DEPTH (Avg/Max): 50 / 65 ft
DIVE TIME: 50 mins
The next day, we woke up early to squeeze in a couple more dives before we headed home after lunch.
Cathedral is one of the most popular scuba attractions in the Philippines. Very near the major dive resorts, the “Cathedral” is two pillars of coral, about a hundred meters from shore, stretching up from the sloped bottom at 50 feet, to about 20 feet at the top. Between the pillars, a group of divers from decades ago has placed a stone cross, about five feet high and two feet across. Near the cross is a small castle made of stone, big enough for a diver to fit in the open “courtyard.” Cathedral is teeming with fish of all shapes and sizes, all around both coral pillars.
A strong current made for tiring diving as we made our way from the buoy (where the boats were tied) to the cross. The flow was a bit weaker there, as it was blocked by the pillars of rock. On arrival, we took out bags of leftover bread to feed the fish — schools of which happily swarmed around us in a huge cloud, pecking at floating bits of liquefied bread.
We also saw a giant puffer fish, probably three feet long, hovering near the south pillar. It was almost stationary, finning against the current, but as I approached it stealthily, it was quick to move away. Later on, when I thought it had left, I spotted it again, hovering in the same place. I’d love to try and get a hold of him. He could quite possibly puff up bigger than two basketballs.
DEPTH (Avg/Max): 40 / 65 ft
DIVE TIME: 50 mins
Our last dive for the morning was at a relatively new spot nearby, called Koala. I found the site largely nondescript. Lots of fish, and lots of coral along a gentle gradient, but nothing you can’t see elsewhere in Anilao.
The current was strong enough to warrant a drift dive, so we just floated along while the bankeros up on the surface followed our bubbles. That way, we wouldn’t have to fight against the current to get back.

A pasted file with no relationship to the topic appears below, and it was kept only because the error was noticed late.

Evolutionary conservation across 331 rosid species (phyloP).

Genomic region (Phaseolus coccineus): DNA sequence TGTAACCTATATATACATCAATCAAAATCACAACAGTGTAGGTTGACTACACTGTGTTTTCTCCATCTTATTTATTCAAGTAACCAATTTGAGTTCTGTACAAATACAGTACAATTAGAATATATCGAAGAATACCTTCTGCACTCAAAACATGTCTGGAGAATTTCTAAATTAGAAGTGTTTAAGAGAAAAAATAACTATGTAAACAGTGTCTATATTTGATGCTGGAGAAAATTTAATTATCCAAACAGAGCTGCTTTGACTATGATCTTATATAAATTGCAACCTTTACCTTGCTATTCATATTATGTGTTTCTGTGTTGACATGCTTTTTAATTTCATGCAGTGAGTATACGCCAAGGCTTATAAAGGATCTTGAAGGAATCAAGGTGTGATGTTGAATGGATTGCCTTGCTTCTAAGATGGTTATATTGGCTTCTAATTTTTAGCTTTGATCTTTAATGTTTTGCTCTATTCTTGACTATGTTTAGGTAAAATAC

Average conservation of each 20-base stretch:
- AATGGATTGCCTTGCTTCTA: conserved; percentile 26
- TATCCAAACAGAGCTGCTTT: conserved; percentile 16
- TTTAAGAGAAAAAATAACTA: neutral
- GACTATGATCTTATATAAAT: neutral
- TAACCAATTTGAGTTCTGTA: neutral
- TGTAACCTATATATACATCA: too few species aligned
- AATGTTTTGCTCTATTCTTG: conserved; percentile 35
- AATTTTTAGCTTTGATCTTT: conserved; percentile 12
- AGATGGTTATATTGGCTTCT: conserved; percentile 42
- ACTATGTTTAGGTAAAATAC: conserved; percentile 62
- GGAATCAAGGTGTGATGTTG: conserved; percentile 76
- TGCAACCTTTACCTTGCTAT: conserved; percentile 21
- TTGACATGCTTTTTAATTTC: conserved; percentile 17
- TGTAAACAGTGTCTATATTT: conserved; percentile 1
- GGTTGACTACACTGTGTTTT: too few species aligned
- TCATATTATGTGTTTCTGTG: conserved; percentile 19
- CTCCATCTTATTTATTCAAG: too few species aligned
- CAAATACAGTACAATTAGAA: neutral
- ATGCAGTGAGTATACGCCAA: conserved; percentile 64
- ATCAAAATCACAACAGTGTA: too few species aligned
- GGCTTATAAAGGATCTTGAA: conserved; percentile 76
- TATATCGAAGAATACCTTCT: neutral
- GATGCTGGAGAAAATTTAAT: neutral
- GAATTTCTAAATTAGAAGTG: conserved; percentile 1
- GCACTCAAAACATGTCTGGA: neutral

We saw a baby shark resting underneath a large table coral. That was about it for the highlights of this dive. Afterwards, we spent the last ten minutes or so of our dive in a shallow, calm part of the reef, about 15 feet, for a safety decompression stop, before climbing up the anchor rope of our banca and heading home.
Just one more travel note: There’s a new expressway in the South. After you exit from the South Superhighway towards Batangas, you’ll see an exit, a few kilometers down the road. Take that, and you’ll find yourself on the “Star Tollway,” which will take you straight through the province across gently rolling hills right up to the doorstep of Batangas City. It cut our travel time by more than an hour.
Well, that’s the last you’ll hear from me for a few days. I’m rather busy, working on a Flash interface for the New Media website. (That’s my company.) So my blog and homepage will have to be relegated to sub-secondary priority for the time being while I juggle the Flash site with other suddenly-active aspects of my professional and personal life.